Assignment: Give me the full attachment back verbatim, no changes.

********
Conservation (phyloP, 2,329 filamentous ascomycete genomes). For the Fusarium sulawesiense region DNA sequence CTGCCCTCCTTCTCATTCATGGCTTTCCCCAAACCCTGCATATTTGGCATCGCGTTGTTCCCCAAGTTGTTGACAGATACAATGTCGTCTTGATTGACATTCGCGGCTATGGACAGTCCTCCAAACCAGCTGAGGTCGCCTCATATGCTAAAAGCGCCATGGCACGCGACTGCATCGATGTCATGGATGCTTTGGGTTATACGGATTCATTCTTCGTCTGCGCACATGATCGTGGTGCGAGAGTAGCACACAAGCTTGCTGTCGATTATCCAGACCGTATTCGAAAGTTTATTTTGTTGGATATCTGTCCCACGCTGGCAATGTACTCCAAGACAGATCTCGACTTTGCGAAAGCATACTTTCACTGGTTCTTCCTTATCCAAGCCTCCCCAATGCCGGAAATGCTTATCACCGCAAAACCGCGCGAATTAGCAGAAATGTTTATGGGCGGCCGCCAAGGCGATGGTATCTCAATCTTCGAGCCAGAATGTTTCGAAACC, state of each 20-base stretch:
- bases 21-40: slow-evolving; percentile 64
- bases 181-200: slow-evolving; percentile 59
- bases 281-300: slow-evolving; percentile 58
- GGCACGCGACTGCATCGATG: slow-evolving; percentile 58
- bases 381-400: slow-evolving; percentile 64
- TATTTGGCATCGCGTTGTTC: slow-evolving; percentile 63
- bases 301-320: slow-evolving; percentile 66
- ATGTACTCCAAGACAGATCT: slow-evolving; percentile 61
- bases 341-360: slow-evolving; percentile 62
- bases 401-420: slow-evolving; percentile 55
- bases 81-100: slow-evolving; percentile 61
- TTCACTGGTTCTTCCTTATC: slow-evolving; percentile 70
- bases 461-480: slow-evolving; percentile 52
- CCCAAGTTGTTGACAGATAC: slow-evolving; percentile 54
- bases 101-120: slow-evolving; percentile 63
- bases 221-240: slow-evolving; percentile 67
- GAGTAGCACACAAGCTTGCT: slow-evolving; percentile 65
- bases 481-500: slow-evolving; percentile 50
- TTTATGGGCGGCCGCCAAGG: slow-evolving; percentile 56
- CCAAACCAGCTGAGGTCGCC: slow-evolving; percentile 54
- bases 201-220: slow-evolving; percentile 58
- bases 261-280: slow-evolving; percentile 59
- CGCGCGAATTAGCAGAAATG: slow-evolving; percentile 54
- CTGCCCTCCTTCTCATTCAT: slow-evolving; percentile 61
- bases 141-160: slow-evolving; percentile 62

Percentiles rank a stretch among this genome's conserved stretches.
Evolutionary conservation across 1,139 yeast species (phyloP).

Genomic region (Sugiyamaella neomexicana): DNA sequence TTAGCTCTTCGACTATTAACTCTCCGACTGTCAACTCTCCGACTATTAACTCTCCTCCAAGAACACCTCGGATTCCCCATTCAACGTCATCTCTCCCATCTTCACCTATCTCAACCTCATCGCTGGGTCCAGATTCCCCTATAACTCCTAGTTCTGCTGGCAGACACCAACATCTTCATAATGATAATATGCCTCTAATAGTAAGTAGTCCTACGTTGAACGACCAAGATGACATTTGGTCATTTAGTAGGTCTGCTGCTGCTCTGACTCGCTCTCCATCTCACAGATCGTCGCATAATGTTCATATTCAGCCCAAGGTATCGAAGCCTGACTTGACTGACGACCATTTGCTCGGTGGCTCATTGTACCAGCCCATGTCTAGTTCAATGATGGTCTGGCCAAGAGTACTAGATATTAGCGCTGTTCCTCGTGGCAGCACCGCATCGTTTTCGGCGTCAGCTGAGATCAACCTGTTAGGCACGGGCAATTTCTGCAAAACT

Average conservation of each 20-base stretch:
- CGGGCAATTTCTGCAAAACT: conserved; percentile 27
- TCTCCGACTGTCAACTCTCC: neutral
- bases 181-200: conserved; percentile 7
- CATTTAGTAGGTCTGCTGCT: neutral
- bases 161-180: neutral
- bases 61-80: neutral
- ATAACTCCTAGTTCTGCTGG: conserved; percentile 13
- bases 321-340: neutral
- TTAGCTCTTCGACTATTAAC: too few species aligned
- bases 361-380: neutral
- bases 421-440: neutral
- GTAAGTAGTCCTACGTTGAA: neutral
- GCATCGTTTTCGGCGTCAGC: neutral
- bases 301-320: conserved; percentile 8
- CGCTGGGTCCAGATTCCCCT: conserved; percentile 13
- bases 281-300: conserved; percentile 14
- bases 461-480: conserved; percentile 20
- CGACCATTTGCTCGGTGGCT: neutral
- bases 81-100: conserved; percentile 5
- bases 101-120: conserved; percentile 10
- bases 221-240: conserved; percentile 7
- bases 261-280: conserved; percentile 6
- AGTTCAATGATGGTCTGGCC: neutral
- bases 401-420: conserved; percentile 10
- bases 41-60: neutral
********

Conservation (phyloP, 2,329 filamentous ascomycete genomes). For the Fusarium sulawesiense region DNA sequence CTGCCCTCCTTCTCATTCATGGCTTTCCCCAAACCCTGCATATTTGGCATCGCGTTGTTCCCCAAGTTGTTGACAGATACAATGTCGTCTTGATTGACATTCGCGGCTATGGACAGTCCTCCAAACCAGCTGAGGTCGCCTCATATGCTAAAAGCGCCATGGCACGCGACTGCATCGATGTCATGGATGCTTTGGGTTATACGGATTCATTCTTCGTCTGCGCACATGATCGTGGTGCGAGAGTAGCACACAAGCTTGCTGTCGATTATCCAGACCGTATTCGAAAGTTTATTTTGTTGGATATCTGTCCCACGCTGGCAATGTACTCCAAGACAGATCTCGACTTTGCGAAAGCATACTTTCACTGGTTCTTCCTTATCCAAGCCTCCCCAATGCCGGAAATGCTTATCACCGCAAAACCGCGCGAATTAGCAGAAATGTTTATGGGCGGCCGCCAAGGCGATGGTATCTCAATCTTCGAGCCAGAATGTTTCGAAACC, state of each 20-base stretch:
- bases 21-40: slow-evolving; percentile 64
- bases 181-200: slow-evolving; percentile 59
- bases 281-300: slow-evolving; percentile 58
- GGCACGCGACTGCATCGATG: slow-evolving; percentile 58
- bases 381-400: slow-evolving; percentile 64
- TATTTGGCATCGCGTTGTTC: slow-evolving; percentile 63
- bases 301-320: slow-evolving; percentile 66
- ATGTACTCCAAGACAGATCT: slow-evolving; percentile 61
- bases 341-360: slow-evolving; percentile 62
- bases 401-420: slow-evolving; percentile 55
- bases 81-100: slow-evolving; percentile 61
- TTCACTGGTTCTTCCTTATC: slow-evolving; percentile 70
- bases 461-480: slow-evolving; percentile 52
- CCCAAGTTGTTGACAGATAC: slow-evolving; percentile 54
- bases 101-120: slow-evolving; percentile 63
- bases 221-240: slow-evolving; percentile 67
- GAGTAGCACACAAGCTTGCT: slow-evolving; percentile 65
- bases 481-500: slow-evolving; percentile 50
- TTTATGGGCGGCCGCCAAGG: slow-evolving; percentile 56
- CCAAACCAGCTGAGGTCGCC: slow-evolving; percentile 54
- bases 201-220: slow-evolving; percentile 58
- bases 261-280: slow-evolving; percentile 59
- CGCGCGAATTAGCAGAAATG: slow-evolving; percentile 54
- CTGCCCTCCTTCTCATTCAT: slow-evolving; percentile 61
- bases 141-160: slow-evolving; percentile 62

Percentiles rank a stretch among this genome's conserved stretches.
Evolutionary conservation across 1,139 yeast species (phyloP).

Genomic region (Sugiyamaella neomexicana): DNA sequence TTAGCTCTTCGACTATTAACTCTCCGACTGTCAACTCTCCGACTATTAACTCTCCTCCAAGAACACCTCGGATTCCCCATTCAACGTCATCTCTCCCATCTTCACCTATCTCAACCTCATCGCTGGGTCCAGATTCCCCTATAACTCCTAGTTCTGCTGGCAGACACCAACATCTTCATAATGATAATATGCCTCTAATAGTAAGTAGTCCTACGTTGAACGACCAAGATGACATTTGGTCATTTAGTAGGTCTGCTGCTGCTCTGACTCGCTCTCCATCTCACAGATCGTCGCATAATGTTCATATTCAGCCCAAGGTATCGAAGCCTGACTTGACTGACGACCATTTGCTCGGTGGCTCATTGTACCAGCCCATGTCTAGTTCAATGATGGTCTGGCCAAGAGTACTAGATATTAGCGCTGTTCCTCGTGGCAGCACCGCATCGTTTTCGGCGTCAGCTGAGATCAACCTGTTAGGCACGGGCAATTTCTGCAAAACT

Average conservation of each 20-base stretch:
- CGGGCAATTTCTGCAAAACT: conserved; percentile 27
- TCTCCGACTGTCAACTCTCC: neutral
- bases 181-200: conserved; percentile 7
- CATTTAGTAGGTCTGCTGCT: neutral
- bases 161-180: neutral
- bases 61-80: neutral
- ATAACTCCTAGTTCTGCTGG: conserved; percentile 13
- bases 321-340: neutral
- TTAGCTCTTCGACTATTAAC: too few species aligned
- bases 361-380: neutral
- bases 421-440: neutral
- GTAAGTAGTCCTACGTTGAA: neutral
- GCATCGTTTTCGGCGTCAGC: neutral
- bases 301-320: conserved; percentile 8
- CGCTGGGTCCAGATTCCCCT: conserved; percentile 13
- bases 281-300: conserved; percentile 14
- bases 461-480: conserved; percentile 20
- CGACCATTTGCTCGGTGGCT: neutral
- bases 81-100: conserved; percentile 5
- bases 101-120: conserved; percentile 10
- bases 221-240: conserved; percentile 7
- bases 261-280: conserved; percentile 6
- AGTTCAATGATGGTCTGGCC: neutral
- bases 401-420: conserved; percentile 10
- bases 41-60: neutral